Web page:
Have you bought a backpack, only to discover that the shoulder straps made your shoulders sore or rub you the wrong way? I’ve certainly owned a few backpacks that needed some extra padding on the shoulder straps.
While you can stuff socks or clothing under your straps for temporary relief or wrap foam pipe insulation around them, I prefer a more permanent and cleaner-looking solution. Here are a few alternative methods that I’ve used to address this issue, from simple hacks to ones that require a little sewing.
Fleece Wrap w/ Safety Pins
Take a piece of fleece, wrap it around a shoulder strap, and use safety pins to secure it. You can cut fleece from retired clothing, or buy a piece at Walmart or fabric store. It doesn’t need to be a fancy brand name fleece. You could replace the safety pins with some quick and dirty hand sewing if you find fleece to be a reasonable solution.
Fleece Wrap w/ Sewing Machine
If you have a backpack with adjustable length shoulder pads that connect it to your pack with a webbing strap and buckle, it’s pretty simple to slide a fleece tube onto your straps.
Measure the distance from the top of the strap to the sternum buckle, which will determine the length that the padding needs to be. Then measure the circumference of the shoulder strap with a flexible measuring tape at its widest point. Add ½” to this measurement for a seam allowance. For example, if you measure around your straps and get 6”, add ½” to this. If you determine that you need them 12” long, then you would cut a rectangle that is 12” by 6 ½”. Fold the fabric lengthwise. Stitch the edges together with a ¼” seam allowance. This will result in a fabric tube. For a clean finish, you can turn the tube inside out so that the unfinished edges don’t show. (Shoulder straps w/ fleece padding picture) Slide your tube onto the strap then re-attach the webbing to the strap buckle.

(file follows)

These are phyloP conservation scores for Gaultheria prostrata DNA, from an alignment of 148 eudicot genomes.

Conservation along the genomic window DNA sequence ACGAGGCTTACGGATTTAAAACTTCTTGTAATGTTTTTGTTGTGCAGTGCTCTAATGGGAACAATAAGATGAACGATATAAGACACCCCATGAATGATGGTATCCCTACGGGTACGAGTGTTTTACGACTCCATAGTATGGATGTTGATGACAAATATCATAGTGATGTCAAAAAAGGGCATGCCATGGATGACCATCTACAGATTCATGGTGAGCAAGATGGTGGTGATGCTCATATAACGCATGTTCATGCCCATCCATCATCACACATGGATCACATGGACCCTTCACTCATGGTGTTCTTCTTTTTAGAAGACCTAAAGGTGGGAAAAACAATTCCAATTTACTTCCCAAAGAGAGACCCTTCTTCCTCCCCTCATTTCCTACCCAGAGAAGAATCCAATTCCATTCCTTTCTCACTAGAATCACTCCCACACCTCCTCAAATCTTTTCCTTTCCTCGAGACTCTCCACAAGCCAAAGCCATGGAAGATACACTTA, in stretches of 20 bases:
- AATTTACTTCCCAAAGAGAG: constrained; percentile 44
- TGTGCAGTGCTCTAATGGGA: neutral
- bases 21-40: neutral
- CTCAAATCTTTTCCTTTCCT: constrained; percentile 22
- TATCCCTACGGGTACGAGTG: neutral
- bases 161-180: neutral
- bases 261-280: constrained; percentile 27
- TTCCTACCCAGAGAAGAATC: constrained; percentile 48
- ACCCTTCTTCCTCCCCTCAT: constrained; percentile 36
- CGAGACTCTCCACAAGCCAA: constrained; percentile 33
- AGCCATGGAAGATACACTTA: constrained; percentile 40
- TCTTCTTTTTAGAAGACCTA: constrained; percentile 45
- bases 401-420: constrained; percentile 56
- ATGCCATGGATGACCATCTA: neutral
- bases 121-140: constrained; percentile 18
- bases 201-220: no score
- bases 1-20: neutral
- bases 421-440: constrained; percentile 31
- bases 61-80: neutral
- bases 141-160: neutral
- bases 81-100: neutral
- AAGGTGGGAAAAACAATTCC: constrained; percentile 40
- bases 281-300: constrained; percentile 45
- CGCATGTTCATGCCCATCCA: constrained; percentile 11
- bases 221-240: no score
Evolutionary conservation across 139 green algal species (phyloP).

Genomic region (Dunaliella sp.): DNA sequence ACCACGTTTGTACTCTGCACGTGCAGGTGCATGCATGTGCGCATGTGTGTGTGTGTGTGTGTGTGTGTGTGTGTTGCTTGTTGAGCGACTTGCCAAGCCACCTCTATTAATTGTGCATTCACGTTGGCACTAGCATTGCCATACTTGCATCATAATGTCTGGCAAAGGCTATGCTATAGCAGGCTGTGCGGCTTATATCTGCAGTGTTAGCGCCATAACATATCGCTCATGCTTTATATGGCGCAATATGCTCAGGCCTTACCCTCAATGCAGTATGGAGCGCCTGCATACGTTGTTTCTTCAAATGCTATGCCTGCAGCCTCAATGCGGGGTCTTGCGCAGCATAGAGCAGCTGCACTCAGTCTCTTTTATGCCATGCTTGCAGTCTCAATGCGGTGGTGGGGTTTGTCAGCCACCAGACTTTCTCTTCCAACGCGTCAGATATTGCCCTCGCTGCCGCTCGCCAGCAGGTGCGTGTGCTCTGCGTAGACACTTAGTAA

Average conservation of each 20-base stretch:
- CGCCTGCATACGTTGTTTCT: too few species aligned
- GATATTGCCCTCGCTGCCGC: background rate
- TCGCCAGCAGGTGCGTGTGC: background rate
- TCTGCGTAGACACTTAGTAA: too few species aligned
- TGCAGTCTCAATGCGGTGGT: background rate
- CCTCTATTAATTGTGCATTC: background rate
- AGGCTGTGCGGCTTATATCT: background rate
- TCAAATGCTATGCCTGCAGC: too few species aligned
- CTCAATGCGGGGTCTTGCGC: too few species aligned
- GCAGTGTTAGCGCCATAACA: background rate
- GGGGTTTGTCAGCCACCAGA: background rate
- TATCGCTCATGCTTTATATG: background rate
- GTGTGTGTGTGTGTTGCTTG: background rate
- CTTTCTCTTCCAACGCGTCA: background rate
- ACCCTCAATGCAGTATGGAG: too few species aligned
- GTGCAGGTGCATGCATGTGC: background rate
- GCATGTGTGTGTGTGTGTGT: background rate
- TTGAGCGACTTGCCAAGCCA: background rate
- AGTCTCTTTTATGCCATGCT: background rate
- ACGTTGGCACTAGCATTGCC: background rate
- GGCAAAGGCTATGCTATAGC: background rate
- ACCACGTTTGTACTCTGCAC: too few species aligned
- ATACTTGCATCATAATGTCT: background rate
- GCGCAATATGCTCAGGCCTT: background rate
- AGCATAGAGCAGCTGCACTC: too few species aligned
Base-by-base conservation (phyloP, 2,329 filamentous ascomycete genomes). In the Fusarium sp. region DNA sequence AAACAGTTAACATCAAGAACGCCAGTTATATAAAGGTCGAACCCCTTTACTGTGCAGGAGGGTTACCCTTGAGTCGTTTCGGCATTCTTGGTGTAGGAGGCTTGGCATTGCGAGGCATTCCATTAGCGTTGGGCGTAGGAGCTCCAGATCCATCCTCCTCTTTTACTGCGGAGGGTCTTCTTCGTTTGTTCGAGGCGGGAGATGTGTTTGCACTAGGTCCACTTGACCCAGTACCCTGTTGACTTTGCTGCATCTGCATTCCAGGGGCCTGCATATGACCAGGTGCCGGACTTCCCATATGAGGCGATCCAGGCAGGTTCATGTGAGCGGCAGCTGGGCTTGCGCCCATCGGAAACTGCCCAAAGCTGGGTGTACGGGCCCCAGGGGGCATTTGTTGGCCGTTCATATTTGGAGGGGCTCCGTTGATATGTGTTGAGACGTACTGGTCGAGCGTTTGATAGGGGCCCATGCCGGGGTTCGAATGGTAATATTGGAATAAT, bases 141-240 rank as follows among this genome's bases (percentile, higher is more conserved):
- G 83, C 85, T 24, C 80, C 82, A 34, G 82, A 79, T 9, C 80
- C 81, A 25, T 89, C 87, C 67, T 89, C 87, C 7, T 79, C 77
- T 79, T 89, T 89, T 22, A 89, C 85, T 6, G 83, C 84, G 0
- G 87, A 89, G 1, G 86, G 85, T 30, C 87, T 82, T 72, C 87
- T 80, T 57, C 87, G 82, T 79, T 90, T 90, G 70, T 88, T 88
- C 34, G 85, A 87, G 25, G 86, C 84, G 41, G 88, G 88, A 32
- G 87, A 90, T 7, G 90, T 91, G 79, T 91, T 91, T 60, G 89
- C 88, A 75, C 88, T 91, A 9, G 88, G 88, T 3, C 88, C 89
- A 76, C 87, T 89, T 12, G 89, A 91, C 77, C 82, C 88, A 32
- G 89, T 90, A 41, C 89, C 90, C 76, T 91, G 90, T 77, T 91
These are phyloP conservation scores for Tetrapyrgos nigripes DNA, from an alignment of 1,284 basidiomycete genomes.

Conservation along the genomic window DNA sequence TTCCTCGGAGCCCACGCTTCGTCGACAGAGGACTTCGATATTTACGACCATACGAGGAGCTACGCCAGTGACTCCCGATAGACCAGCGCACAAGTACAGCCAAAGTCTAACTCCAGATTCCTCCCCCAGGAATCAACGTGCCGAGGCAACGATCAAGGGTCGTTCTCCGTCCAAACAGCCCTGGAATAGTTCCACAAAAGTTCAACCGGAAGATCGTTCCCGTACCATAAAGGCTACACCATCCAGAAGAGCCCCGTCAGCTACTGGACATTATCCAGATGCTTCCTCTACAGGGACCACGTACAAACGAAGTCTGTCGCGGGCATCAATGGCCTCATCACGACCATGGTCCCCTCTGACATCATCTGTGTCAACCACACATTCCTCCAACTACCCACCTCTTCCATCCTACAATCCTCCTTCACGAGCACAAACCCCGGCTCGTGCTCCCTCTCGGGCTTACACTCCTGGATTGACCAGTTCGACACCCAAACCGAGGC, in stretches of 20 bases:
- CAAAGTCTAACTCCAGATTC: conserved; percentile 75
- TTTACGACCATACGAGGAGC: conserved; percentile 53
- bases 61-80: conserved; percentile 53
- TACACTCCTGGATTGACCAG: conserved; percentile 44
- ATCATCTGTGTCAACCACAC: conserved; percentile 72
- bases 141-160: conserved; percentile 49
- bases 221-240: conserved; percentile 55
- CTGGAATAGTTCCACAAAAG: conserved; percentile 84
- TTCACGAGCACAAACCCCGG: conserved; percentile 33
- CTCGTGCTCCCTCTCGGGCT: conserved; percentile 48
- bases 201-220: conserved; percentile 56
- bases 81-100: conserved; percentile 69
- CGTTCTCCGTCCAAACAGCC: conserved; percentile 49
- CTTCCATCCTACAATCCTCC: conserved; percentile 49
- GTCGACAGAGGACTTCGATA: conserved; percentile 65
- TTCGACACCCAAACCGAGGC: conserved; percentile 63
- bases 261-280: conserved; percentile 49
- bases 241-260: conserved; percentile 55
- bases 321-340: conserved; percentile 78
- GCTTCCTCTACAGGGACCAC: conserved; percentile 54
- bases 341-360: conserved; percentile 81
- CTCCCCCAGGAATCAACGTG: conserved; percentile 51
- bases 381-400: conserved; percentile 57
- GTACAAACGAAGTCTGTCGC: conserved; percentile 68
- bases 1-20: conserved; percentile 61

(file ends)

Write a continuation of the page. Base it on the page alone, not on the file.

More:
If you can’t get the strap through the buckle or the bottom of the shoulder strap is sewn onto the pack and won’t come off, you’ll have to sew the fleece while it’s wrapped around the strap. This is can be a little awkward, but it’s not a showstopper.
Spacer Mesh w/ Sewing Machine
I’ve found that 1/4″ Spacer Mesh (sold at Ripstop by the Roll) is superior to fleece for padding because it maintains its cushion longer over time and picks up less dirt. This material is used by pack manufacturers for breathable, padded areas on backpacks. It comes in 60” width and is sold by the linear foot. I found that 12” was enough for my project.
However, you will want to overstitch the edges on the top and bottom of the tube so that the fabric doesn’t fray or stretch out. Fleece does not need this treatment.
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